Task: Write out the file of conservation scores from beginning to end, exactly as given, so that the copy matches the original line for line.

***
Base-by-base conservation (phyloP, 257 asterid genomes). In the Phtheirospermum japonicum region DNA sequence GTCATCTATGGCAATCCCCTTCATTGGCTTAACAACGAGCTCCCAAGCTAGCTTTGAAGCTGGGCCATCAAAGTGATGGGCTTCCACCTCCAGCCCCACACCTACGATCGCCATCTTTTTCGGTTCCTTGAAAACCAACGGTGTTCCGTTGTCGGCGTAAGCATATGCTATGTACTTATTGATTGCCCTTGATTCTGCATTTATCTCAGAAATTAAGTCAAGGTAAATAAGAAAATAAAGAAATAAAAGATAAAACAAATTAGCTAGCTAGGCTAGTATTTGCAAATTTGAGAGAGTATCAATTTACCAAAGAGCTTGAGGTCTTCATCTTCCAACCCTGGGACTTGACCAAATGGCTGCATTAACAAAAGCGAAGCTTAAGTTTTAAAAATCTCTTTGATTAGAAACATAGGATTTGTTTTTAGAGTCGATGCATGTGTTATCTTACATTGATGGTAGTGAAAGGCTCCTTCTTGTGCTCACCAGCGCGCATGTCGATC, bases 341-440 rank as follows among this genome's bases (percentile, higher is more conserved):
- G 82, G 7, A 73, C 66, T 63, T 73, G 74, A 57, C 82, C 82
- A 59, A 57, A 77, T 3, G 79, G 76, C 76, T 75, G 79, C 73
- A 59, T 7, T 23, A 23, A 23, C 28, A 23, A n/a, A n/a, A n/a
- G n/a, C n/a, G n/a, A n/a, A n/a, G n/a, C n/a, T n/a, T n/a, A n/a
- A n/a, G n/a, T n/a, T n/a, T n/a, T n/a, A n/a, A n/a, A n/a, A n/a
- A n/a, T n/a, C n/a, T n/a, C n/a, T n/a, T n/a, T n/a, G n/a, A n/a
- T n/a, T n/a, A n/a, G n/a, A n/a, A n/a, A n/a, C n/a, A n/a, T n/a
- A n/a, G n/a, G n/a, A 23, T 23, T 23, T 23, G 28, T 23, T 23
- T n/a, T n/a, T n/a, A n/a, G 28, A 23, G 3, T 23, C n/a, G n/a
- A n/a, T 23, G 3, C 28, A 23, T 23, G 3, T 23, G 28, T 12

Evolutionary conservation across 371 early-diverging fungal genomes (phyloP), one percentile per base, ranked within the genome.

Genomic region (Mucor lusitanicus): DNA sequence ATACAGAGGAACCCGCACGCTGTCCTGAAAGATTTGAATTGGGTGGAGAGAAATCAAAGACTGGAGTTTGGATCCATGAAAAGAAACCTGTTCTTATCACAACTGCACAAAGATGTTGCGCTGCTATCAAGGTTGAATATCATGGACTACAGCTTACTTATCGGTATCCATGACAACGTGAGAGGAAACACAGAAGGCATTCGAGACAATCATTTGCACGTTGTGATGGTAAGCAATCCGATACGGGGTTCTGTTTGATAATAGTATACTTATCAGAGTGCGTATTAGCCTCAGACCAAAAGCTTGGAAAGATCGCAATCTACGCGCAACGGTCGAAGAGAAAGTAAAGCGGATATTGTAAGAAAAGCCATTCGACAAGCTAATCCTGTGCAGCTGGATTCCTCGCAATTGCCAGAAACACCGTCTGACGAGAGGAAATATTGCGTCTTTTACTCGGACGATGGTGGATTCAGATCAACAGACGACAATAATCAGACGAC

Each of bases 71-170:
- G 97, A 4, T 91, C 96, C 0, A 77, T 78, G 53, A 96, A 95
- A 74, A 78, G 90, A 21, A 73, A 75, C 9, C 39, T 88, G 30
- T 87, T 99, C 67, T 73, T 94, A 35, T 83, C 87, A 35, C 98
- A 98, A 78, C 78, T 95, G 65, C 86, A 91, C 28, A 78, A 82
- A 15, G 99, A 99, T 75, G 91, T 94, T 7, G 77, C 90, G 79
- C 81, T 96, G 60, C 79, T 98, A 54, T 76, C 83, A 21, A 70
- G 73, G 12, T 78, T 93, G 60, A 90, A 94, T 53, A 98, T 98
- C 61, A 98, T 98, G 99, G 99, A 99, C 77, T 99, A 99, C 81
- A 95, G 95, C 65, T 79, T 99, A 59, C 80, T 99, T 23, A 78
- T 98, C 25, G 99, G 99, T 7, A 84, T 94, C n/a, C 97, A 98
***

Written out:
Base-by-base conservation (phyloP, 257 asterid genomes). In the Phtheirospermum japonicum region DNA sequence GTCATCTATGGCAATCCCCTTCATTGGCTTAACAACGAGCTCCCAAGCTAGCTTTGAAGCTGGGCCATCAAAGTGATGGGCTTCCACCTCCAGCCCCACACCTACGATCGCCATCTTTTTCGGTTCCTTGAAAACCAACGGTGTTCCGTTGTCGGCGTAAGCATATGCTATGTACTTATTGATTGCCCTTGATTCTGCATTTATCTCAGAAATTAAGTCAAGGTAAATAAGAAAATAAAGAAATAAAAGATAAAACAAATTAGCTAGCTAGGCTAGTATTTGCAAATTTGAGAGAGTATCAATTTACCAAAGAGCTTGAGGTCTTCATCTTCCAACCCTGGGACTTGACCAAATGGCTGCATTAACAAAAGCGAAGCTTAAGTTTTAAAAATCTCTTTGATTAGAAACATAGGATTTGTTTTTAGAGTCGATGCATGTGTTATCTTACATTGATGGTAGTGAAAGGCTCCTTCTTGTGCTCACCAGCGCGCATGTCGATC, bases 341-440 rank as follows among this genome's bases (percentile, higher is more conserved):
- G 82, G 7, A 73, C 66, T 63, T 73, G 74, A 57, C 82, C 82
- A 59, A 57, A 77, T 3, G 79, G 76, C 76, T 75, G 79, C 73
- A 59, T 7, T 23, A 23, A 23, C 28, A 23, A n/a, A n/a, A n/a
- G n/a, C n/a, G n/a, A n/a, A n/a, G n/a, C n/a, T n/a, T n/a, A n/a
- A n/a, G n/a, T n/a, T n/a, T n/a, T n/a, A n/a, A n/a, A n/a, A n/a
- A n/a, T n/a, C n/a, T n/a, C n/a, T n/a, T n/a, T n/a, G n/a, A n/a
- T n/a, T n/a, A n/a, G n/a, A n/a, A n/a, A n/a, C n/a, A n/a, T n/a
- A n/a, G n/a, G n/a, A 23, T 23, T 23, T 23, G 28, T 23, T 23
- T n/a, T n/a, T n/a, A n/a, G 28, A 23, G 3, T 23, C n/a, G n/a
- A n/a, T 23, G 3, C 28, A 23, T 23, G 3, T 23, G 28, T 12

Evolutionary conservation across 371 early-diverging fungal genomes (phyloP), one percentile per base, ranked within the genome.

Genomic region (Mucor lusitanicus): DNA sequence ATACAGAGGAACCCGCACGCTGTCCTGAAAGATTTGAATTGGGTGGAGAGAAATCAAAGACTGGAGTTTGGATCCATGAAAAGAAACCTGTTCTTATCACAACTGCACAAAGATGTTGCGCTGCTATCAAGGTTGAATATCATGGACTACAGCTTACTTATCGGTATCCATGACAACGTGAGAGGAAACACAGAAGGCATTCGAGACAATCATTTGCACGTTGTGATGGTAAGCAATCCGATACGGGGTTCTGTTTGATAATAGTATACTTATCAGAGTGCGTATTAGCCTCAGACCAAAAGCTTGGAAAGATCGCAATCTACGCGCAACGGTCGAAGAGAAAGTAAAGCGGATATTGTAAGAAAAGCCATTCGACAAGCTAATCCTGTGCAGCTGGATTCCTCGCAATTGCCAGAAACACCGTCTGACGAGAGGAAATATTGCGTCTTTTACTCGGACGATGGTGGATTCAGATCAACAGACGACAATAATCAGACGAC

Each of bases 71-170:
- G 97, A 4, T 91, C 96, C 0, A 77, T 78, G 53, A 96, A 95
- A 74, A 78, G 90, A 21, A 73, A 75, C 9, C 39, T 88, G 30
- T 87, T 99, C 67, T 73, T 94, A 35, T 83, C 87, A 35, C 98
- A 98, A 78, C 78, T 95, G 65, C 86, A 91, C 28, A 78, A 82
- A 15, G 99, A 99, T 75, G 91, T 94, T 7, G 77, C 90, G 79
- C 81, T 96, G 60, C 79, T 98, A 54, T 76, C 83, A 21, A 70
- G 73, G 12, T 78, T 93, G 60, A 90, A 94, T 53, A 98, T 98
- C 61, A 98, T 98, G 99, G 99, A 99, C 77, T 99, A 99, C 81
- A 95, G 95, C 65, T 79, T 99, A 59, C 80, T 99, T 23, A 78
- T 98, C 25, G 99, G 99, T 7, A 84, T 94, C n/a, C 97, A 98